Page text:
Deionized water was used to wash the reactor; then, the reactor was dried thoroughly. 20 cm3 of IL aqueous solution or pure water was fed into the reactor at the start of each experiment. The reactor was filled with methane to reach the studied pressure at 298.15 K. After keeping the system at 298.15 K for 1 h to eliminate the hydrate memory effect for each experiment, the system was quickly cooled down to 287.15 K and kept at constant temperature for 1 h to reach the “equilibrium conditions,” i.e., giving enough time to the system to reach thermal equilibrium and transferring different species to each phase to reach the equilibrium conditions. The agitation was started at a rate of 1000 rpm at the beginning of the experiment. After achieving the equilibrium conditions at 287.15 K, the system was cooled down again to 272.65 K at the slow rate of 1 K h−1 and kept at 272.65 K for 15 h to guarantee the completion of gas hydrate formation. The time, pressure, system temperature and ambient temperature were recorded during the entire experiment. The amount of gas in the reactor (equilibrium cell) is calculated by the following equations:
$$ n_{\text{total}} = n_{\text{cell}} + n_{\text{f}} $$
(1)
$$ n_{\text{cell}} = \frac{{PV_{\text{cell}} }}{{RT_{\text{cell}} Z_{\text{cell}} }} $$
(2)
$$ n_{\text{f}} = \frac{{PV_{\text{f}} }}{{RT_{\text{a}} Z_{\text{a}} }} $$
(3)
In Eqs. (13), P represents the reactor pressure, Vcell stands for the space of the reactor (75 cm3), R indicates the universal gas constant, Tcell is the reactor temperature, Vf stands for the volume of the junctions (15 cm3), Ta is the ambient temperature, and Z represents the gas compressibility factor computed by the Peng–Robinson equation of state (Peng and Robinson 1976). The amount of gas consumption at time t (trapped gas in hydrate cavities) can be calculated by subtracting the amount of gas at time t in the reactor from the total initial amount of gas fed to the reactor:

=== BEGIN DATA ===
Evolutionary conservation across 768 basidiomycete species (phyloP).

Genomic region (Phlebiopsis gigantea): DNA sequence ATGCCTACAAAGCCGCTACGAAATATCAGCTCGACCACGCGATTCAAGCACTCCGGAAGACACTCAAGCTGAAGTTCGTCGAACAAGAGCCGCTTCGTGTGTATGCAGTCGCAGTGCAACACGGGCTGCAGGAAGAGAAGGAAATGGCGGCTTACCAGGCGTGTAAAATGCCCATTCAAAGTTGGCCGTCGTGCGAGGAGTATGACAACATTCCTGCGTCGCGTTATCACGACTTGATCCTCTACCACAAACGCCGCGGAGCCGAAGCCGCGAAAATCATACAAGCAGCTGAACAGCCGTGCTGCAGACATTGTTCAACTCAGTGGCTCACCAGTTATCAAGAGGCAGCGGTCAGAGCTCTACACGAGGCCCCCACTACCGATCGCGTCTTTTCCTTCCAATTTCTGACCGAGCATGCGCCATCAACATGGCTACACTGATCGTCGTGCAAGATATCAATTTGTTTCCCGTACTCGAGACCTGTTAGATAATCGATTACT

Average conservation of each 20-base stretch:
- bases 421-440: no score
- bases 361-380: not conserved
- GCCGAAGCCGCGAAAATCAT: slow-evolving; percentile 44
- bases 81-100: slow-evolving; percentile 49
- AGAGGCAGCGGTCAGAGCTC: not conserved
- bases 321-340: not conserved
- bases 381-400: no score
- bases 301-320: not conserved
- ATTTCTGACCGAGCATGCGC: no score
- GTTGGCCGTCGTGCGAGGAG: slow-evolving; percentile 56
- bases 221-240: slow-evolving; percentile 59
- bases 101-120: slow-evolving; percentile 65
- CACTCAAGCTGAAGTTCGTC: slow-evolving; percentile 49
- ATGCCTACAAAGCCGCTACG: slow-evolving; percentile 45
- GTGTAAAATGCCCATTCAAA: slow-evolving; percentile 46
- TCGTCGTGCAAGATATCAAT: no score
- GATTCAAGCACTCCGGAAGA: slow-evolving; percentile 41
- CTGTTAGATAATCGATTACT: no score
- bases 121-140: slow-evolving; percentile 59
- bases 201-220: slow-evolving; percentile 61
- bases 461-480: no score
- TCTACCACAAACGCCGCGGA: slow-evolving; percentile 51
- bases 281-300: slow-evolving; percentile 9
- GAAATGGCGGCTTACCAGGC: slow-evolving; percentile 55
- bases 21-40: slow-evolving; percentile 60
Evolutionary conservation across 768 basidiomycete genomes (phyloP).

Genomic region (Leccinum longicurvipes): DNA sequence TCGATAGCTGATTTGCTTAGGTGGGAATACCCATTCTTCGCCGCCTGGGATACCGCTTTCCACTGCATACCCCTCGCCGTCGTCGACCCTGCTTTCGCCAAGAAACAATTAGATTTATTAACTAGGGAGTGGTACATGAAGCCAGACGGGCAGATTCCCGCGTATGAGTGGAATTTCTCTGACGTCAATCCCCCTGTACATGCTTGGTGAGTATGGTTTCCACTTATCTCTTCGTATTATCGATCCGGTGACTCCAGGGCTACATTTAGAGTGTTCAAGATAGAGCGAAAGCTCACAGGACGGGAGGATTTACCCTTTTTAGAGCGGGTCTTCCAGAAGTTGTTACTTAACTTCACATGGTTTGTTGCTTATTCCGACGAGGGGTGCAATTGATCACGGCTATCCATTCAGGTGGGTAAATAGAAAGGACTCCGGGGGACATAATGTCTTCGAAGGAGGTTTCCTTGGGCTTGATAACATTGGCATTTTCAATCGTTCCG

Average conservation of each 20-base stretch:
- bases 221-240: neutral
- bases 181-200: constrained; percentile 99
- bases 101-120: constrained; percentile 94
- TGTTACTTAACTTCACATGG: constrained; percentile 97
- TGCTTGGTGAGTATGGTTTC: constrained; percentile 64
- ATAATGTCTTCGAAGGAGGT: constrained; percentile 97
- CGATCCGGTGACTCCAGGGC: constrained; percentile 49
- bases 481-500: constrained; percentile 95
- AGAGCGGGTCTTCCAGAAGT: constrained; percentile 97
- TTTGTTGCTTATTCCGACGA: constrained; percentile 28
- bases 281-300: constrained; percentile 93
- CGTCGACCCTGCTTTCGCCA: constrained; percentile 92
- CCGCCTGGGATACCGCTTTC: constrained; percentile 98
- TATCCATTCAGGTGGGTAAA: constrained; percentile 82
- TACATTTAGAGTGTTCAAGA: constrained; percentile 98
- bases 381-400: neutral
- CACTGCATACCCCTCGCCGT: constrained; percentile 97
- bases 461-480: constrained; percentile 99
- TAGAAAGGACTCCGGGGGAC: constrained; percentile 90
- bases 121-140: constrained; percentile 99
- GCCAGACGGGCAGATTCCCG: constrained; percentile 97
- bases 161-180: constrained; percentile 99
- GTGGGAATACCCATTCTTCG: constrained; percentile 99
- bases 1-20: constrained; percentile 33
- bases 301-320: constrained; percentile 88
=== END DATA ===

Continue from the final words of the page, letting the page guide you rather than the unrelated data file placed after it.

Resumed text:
$$ n_{\text{h}}^{t} = n_{\text{total}}^{ 0} - n_{\text{total}}^{t} $$
(4)
The gas consumption rate is determined by plotting the diagram of gas consumption versus time. Figure 2 shows the moles of gas consumption at different times.
Fig. 2

Gas consumption versus time

The initial rate of hydrate formation is evaluated as the slope of the gas consumption versus time plot at the time that the consumption rate increases suddenly (as shown in Fig. 2).

2.3.2 Hydrate stability at atmospheric pressure

After the accomplishment of the gas hydrate formation, the reactor was cooled to 268.15 K over 2.5 h and the system was kept at this temperature for 10 h to gain the stability conditions. Then, by opening the vent valve, the excess gas in the system was removed and the system pressure reached atmospheric pressure. Then, the system was left for 10 h at this temperature to measure the hydrate stability at atmospheric pressure and the change of pressure with the time was recorded for 10 h to analyze the stability of gas hydrates, which were formed in each experiment.

2.3.3 Hydrate storage capacity